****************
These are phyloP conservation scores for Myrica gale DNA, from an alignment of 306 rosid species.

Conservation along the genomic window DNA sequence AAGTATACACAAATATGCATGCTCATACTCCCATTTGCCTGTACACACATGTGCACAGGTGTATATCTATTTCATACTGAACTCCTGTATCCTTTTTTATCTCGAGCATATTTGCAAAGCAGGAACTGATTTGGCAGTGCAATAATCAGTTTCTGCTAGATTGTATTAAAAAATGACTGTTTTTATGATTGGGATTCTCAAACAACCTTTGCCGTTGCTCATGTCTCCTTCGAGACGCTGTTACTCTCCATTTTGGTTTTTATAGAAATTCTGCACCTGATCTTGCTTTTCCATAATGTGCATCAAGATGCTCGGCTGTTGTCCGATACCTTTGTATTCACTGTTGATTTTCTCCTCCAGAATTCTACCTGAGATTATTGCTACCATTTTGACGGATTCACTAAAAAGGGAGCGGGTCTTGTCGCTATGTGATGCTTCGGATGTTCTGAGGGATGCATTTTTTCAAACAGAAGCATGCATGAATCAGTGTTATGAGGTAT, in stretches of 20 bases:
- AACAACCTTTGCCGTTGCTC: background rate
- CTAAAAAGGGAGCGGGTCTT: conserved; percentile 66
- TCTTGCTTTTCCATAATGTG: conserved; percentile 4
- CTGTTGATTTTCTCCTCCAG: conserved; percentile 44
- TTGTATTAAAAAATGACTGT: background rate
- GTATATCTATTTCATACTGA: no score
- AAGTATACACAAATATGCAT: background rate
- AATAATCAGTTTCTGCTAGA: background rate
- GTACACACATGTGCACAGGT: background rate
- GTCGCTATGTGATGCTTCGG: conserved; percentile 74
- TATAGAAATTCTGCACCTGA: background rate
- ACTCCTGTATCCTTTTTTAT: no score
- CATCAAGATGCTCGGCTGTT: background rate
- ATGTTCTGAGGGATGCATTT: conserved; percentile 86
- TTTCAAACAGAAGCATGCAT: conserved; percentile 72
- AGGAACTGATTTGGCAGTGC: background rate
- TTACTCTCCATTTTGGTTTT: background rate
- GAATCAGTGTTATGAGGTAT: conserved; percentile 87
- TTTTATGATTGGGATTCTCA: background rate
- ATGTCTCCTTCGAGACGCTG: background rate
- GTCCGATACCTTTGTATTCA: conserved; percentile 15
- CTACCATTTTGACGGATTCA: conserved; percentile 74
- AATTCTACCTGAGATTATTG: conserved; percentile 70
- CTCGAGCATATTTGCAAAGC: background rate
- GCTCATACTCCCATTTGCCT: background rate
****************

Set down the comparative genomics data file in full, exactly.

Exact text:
These are phyloP conservation scores for Myrica gale DNA, from an alignment of 306 rosid species.

Conservation along the genomic window DNA sequence AAGTATACACAAATATGCATGCTCATACTCCCATTTGCCTGTACACACATGTGCACAGGTGTATATCTATTTCATACTGAACTCCTGTATCCTTTTTTATCTCGAGCATATTTGCAAAGCAGGAACTGATTTGGCAGTGCAATAATCAGTTTCTGCTAGATTGTATTAAAAAATGACTGTTTTTATGATTGGGATTCTCAAACAACCTTTGCCGTTGCTCATGTCTCCTTCGAGACGCTGTTACTCTCCATTTTGGTTTTTATAGAAATTCTGCACCTGATCTTGCTTTTCCATAATGTGCATCAAGATGCTCGGCTGTTGTCCGATACCTTTGTATTCACTGTTGATTTTCTCCTCCAGAATTCTACCTGAGATTATTGCTACCATTTTGACGGATTCACTAAAAAGGGAGCGGGTCTTGTCGCTATGTGATGCTTCGGATGTTCTGAGGGATGCATTTTTTCAAACAGAAGCATGCATGAATCAGTGTTATGAGGTAT, in stretches of 20 bases:
- AACAACCTTTGCCGTTGCTC: background rate
- CTAAAAAGGGAGCGGGTCTT: conserved; percentile 66
- TCTTGCTTTTCCATAATGTG: conserved; percentile 4
- CTGTTGATTTTCTCCTCCAG: conserved; percentile 44
- TTGTATTAAAAAATGACTGT: background rate
- GTATATCTATTTCATACTGA: no score
- AAGTATACACAAATATGCAT: background rate
- AATAATCAGTTTCTGCTAGA: background rate
- GTACACACATGTGCACAGGT: background rate
- GTCGCTATGTGATGCTTCGG: conserved; percentile 74
- TATAGAAATTCTGCACCTGA: background rate
- ACTCCTGTATCCTTTTTTAT: no score
- CATCAAGATGCTCGGCTGTT: background rate
- ATGTTCTGAGGGATGCATTT: conserved; percentile 86
- TTTCAAACAGAAGCATGCAT: conserved; percentile 72
- AGGAACTGATTTGGCAGTGC: background rate
- TTACTCTCCATTTTGGTTTT: background rate
- GAATCAGTGTTATGAGGTAT: conserved; percentile 87
- TTTTATGATTGGGATTCTCA: background rate
- ATGTCTCCTTCGAGACGCTG: background rate
- GTCCGATACCTTTGTATTCA: conserved; percentile 15
- CTACCATTTTGACGGATTCA: conserved; percentile 74
- AATTCTACCTGAGATTATTG: conserved; percentile 70
- CTCGAGCATATTTGCAAAGC: background rate
- GCTCATACTCCCATTTGCCT: background rate